Apple releases Backup 2.0.1 for .Mac members

Backup 2.0.1 adds quality and reliability improvements to scheduled backups and is recommended for all Backup 2.0 users. Please use either Software Update in System Preferences or download Backup 2.0.1 with the button below to bring your system up to date. If you haven’t started using Backup yet, let us take this opportunity to urge you again to do so. Data loss seems distant and remote until it happens to you, and then it feels harsh and painful. Backup 2.0.1 gives you the ability to protect your important data via your iDisk, CDs and DVDs, and external FireWire hard drives (including iPods), network servers, and other mounted volumes. And it’s way too easy to use for you not to take advantage of it.

Backup 2 requires the latest update of Mac OS X version 10.2 or 10.3; Backup 1.1 requires Mac OS X version 10.1.5 or later. Backup 1.1 users must upgrade to Backup 2 to access the following features: backing up to hard drive, backing up to external (OS-supported) external optical drives, disc spanning, and numerous QuickPicks. Non-standard (symlinked) Home folder configurations are not supported.

Before installation, make sure you have the latest Mac OS X update. Choose System Preferences from the Apple menu, then click Software Update and proceed with the update.

Backup requires a .Mac account. Full .Mac members can use all Backup features. Trial accounts can back up only to iDisk.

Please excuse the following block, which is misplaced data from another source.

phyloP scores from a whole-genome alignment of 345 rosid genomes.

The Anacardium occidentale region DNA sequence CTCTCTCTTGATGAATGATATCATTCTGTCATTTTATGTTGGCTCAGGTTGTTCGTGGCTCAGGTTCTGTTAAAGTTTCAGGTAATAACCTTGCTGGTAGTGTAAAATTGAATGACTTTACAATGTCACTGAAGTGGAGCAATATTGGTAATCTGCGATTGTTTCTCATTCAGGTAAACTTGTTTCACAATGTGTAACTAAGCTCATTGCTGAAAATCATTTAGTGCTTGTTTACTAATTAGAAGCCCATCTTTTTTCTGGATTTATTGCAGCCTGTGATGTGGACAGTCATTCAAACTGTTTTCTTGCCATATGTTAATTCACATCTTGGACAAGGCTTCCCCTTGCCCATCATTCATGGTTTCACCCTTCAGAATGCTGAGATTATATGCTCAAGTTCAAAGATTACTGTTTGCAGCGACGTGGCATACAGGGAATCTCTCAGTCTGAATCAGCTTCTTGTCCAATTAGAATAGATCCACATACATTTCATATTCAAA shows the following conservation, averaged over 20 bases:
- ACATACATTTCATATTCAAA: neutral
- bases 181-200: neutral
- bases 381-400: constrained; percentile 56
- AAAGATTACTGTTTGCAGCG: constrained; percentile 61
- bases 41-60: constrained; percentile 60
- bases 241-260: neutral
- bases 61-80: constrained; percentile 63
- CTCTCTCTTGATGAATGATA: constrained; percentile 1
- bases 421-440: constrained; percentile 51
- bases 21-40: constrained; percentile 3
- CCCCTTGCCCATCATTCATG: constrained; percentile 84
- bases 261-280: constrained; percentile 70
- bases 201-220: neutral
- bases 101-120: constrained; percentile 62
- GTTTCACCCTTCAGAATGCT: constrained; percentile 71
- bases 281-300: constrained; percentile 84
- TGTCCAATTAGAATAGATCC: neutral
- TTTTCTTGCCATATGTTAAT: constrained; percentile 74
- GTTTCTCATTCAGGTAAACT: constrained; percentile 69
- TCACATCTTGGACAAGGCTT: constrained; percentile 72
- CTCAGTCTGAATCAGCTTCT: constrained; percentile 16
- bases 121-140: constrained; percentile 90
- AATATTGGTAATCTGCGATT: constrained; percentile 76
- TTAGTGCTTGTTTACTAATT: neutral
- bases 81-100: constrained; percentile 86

.Mac members using Mac OS X version 10.1.5 should download and install Backup 1.1.

More info here.


  1. I’d love to use Backup, but I’m not a .Mac member. Perhaps Apple has taken Microsoft’s software subscription idea and disguised it as a real service? Nah.

    Are there any freeware Backup apps? I just periodicly zip my home folder and copy it away, but Apple’s last security update has put me in the market for backup software. After the update, my TiBook wouldn’t boot. Ended up erasing and installing again. Luckily, I had backed up the previous day.

  2. The way Backup works has made it worth the inexpensive price of .Mac alone. If .Mac were just Backup, it would be worth the price. Backup with .Mac is a powerful app when used correctly. I would seriously consider .Mac if I were you.

  3. Not to mention that copying your home folder doesn’t get the ever-important invisible files. I’ve used Carbon Copy Cloner with success for moving and backing up Home folders, but I use backup every day, and it’s already proven itself worthwhile as I’ve managed to accidentally trash files and get them back in a flash with Backup.

  4. Thanks for the so-called advice. Panther’s zip function seems to zip the invisible files just fine. .Mac offers nothing worthwhile that I don’t already have.

    You may convince me that Backup is worth $99/year, but you’ll have to offer more than you have. Isn’t retrieving trashed files possible with every backup program? What’s special about Backup, and why is Backup/.Mac such a powerful combo? I don’t get it.

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